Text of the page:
Friday, February 17, 2012

Dear Favorite Picture Books

Dear Favorite Picture Books,

You have been an integral part of my life for over eight years.  We have accrued massive amounts of children's books, from board books to picture books to chapter books.  Books are the one things that we rarely say no to when the kids ask to buy them.  We share that trait as a family: our love for books.

We started reading to Dear Daughter when she was 3-months-old.  She was flipping board book pages at 6 months of age.  By age three, she was reading reciting entire Charlie and Lola books -- her favorites at the time -- from memory.  (It's amazing what little brains can accomplish.)  When Dear Son came along, Daddy took over bedtime stories duty with DD, and continued to feed her the joy of listening to stories.  After she learned how to read, the pair of them would still read together on her bed, each with his and her own book, every single night.

I didn't start reading to Dear Son until he was around 9-months-old.  He just was not that interested in cardboard-like objects with some pictures and scribbles on them before then, since 'getting to places' seemed much more appealing for my ever-moving child.  But since it started, it hasn't stopped.  Every. Single. Night.  I have a love-hate relationship with bedtime stories.  In the hour leading up to the kids' bedtime, there is nothing more I want than for them to BE ASLEEP.  Yet I know that there is no escaping those few books before DS goes to bed.  I have read some books so many times that even I can recite entire books with my eyes closed.  Seriously.  Pinkalicious cannot eat one more pink cupcake, and Pigeon can just stop pestering me about driving that bus.

So I took at glance at all our picture books, and compiled a Top Ten list of my favorites.  Not the kids' favorites, since I have limited affinity towards superhero and Pokemon books.  Each time I read these books, I find great comfort in knowing that those words and pictures not only enlighten children, but also tickle the hearts of the kids in us grownups.

10. Blue Hat, Green Hat by Sandra Boyton.  This is one of the first books we read to both kiddos.  They always laughed at the way I said 'ooops', and it was a wonderful journey on my part to observe when the kiddos really understood the humor of the book.  It requires knowledge of colors, names of clothing, differences, and the concept of irony to 'get it'.  And this book was a great way to teach all of those things.  The turkey is different and unique, but we love him all the same.  #sillyturkey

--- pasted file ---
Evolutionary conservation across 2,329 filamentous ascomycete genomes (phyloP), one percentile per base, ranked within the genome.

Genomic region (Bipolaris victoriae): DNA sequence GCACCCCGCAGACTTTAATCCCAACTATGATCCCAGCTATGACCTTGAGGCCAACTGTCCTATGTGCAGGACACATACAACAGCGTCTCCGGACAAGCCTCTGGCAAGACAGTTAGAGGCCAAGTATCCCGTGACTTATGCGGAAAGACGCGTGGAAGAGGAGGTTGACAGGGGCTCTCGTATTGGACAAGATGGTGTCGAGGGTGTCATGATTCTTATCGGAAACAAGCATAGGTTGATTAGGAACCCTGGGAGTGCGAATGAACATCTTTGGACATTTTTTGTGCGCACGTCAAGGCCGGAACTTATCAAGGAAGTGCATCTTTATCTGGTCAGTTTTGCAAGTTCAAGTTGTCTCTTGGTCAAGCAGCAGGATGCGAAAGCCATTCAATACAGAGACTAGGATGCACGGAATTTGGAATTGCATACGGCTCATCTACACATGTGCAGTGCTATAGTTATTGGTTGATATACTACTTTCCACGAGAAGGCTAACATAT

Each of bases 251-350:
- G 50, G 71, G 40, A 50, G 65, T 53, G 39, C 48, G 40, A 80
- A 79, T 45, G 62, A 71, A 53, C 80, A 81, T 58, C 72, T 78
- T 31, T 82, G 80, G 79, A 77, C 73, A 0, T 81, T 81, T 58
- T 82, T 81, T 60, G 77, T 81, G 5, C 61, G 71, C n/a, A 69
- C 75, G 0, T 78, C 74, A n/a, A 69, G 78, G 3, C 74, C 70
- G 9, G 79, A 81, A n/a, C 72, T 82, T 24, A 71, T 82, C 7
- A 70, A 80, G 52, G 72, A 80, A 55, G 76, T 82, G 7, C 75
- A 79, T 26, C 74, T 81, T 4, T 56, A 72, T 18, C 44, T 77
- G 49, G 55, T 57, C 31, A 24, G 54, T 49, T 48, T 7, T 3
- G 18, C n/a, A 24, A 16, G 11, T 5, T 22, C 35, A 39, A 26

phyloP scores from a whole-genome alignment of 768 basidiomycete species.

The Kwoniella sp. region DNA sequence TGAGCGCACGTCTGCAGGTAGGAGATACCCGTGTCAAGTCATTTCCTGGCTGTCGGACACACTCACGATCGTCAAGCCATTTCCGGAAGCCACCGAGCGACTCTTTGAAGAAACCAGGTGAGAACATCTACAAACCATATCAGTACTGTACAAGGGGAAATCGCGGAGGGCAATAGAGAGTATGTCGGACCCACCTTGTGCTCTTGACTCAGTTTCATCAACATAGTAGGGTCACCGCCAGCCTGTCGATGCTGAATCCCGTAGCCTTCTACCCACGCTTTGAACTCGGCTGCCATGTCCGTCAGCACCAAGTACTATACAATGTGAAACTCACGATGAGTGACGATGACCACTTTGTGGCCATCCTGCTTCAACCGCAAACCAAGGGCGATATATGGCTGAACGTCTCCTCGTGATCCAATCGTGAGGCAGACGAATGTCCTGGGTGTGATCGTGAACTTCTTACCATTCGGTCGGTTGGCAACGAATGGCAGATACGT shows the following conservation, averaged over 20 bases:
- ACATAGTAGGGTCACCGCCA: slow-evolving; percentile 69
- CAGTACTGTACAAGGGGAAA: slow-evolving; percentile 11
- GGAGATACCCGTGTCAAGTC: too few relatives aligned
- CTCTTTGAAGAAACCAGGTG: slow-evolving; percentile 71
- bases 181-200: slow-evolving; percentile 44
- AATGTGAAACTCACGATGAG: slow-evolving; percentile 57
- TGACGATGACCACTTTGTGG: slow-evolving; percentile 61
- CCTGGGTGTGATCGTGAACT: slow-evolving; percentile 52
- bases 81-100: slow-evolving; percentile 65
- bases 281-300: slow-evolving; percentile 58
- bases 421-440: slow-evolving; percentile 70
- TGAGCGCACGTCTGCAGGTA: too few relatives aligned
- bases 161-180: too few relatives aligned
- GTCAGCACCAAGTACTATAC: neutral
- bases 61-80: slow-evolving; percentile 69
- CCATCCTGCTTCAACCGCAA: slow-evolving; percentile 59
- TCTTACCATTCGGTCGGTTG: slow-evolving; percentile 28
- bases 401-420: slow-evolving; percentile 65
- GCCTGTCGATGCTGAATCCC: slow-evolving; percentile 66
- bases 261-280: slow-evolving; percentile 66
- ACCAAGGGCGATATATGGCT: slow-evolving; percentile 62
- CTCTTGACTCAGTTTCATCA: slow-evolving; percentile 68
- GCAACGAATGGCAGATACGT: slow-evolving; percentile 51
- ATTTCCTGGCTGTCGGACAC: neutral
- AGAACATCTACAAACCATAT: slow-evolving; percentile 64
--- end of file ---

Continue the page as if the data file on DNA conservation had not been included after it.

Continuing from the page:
9. The Hidden Alphabet and Lemons Are Not Red by Laura Viccaro Seeger.  These are not your ordinary 2-D books.  These flip-books are visually stunning.  Seeger's ingenious die-cut illustrations make learning the alphabet and colors fun and exciting.  Best of all, the grownup reading it will not bore easily.  I just looked at her newest book, One Boy, and that one looks like a winner, too!  #forvisuallearners

8. Pigs Aplenty, Pigs Galore! by David M. McPhail.  We got this book for DD when she was in her 'pig' phase.  Hilarious story and illustrations with amusing rhymes make this book a perfect bedtime story.  Unless you dream about hungry, messy, and plentiful pigs in your house!  #idreamofbacon

7. Olivia by Ian Falconer.  Another pig book for DD, although she probably cannot appreciate it as much as I do.  You see, DD's favorite color as a toddler was red.  I had to 'move the cat' on a daily basis (back when ours was alive and fat).  And the bedtime storybook bargaining conversation is so spot-on I cannot help but sigh with resignation each time I read it.  And by God, my children WEAR ME OUT.  #reallyforgrownups

6. Duck and Goose by Tad Hills.  I love the simple and endearing illustrations of Duck and Goose in this book; some of their expressions are priceles!  The juvenile bickering sounds a little too familiar to what parents get to hear on a daily basis, so reading it to children almost seems like poetic justice.  This story of how two poultry friends learn to get along is tender and heartwarming.  #backpeddlingcontest